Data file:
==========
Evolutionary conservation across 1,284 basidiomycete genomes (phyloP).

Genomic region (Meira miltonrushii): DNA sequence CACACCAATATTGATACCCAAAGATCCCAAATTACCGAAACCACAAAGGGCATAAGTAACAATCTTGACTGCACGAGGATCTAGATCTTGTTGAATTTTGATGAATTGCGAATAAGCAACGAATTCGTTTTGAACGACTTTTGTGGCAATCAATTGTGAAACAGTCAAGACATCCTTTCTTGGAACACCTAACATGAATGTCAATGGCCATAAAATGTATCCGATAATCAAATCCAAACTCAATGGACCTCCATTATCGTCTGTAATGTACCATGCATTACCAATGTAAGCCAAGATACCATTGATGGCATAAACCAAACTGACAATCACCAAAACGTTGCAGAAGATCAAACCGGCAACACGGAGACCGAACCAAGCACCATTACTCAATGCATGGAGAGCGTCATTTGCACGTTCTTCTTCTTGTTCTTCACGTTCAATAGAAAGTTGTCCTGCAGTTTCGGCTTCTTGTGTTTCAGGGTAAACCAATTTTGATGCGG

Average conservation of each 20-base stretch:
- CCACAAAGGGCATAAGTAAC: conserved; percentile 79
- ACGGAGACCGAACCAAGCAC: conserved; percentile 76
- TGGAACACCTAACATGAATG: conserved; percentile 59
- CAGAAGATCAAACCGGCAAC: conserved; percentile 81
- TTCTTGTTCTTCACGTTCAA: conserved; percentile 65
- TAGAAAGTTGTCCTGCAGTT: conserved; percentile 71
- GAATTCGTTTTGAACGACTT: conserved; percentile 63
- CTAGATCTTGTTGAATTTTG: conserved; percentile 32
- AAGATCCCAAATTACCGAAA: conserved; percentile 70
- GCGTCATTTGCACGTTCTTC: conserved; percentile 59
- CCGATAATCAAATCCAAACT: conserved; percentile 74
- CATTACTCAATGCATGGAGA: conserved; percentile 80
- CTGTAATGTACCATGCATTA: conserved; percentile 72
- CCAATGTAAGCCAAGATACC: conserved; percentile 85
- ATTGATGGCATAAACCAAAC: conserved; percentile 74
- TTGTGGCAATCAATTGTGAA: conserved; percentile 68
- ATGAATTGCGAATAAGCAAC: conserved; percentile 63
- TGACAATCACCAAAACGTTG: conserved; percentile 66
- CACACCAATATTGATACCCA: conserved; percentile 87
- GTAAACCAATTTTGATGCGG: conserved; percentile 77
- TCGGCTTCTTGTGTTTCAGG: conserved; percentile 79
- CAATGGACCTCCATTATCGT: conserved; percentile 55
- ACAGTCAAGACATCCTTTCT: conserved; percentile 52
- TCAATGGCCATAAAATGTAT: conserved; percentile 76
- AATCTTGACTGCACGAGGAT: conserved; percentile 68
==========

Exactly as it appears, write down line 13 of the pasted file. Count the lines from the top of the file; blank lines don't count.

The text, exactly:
- GCGTCATTTGCACGTTCTTC: conserved; percentile 59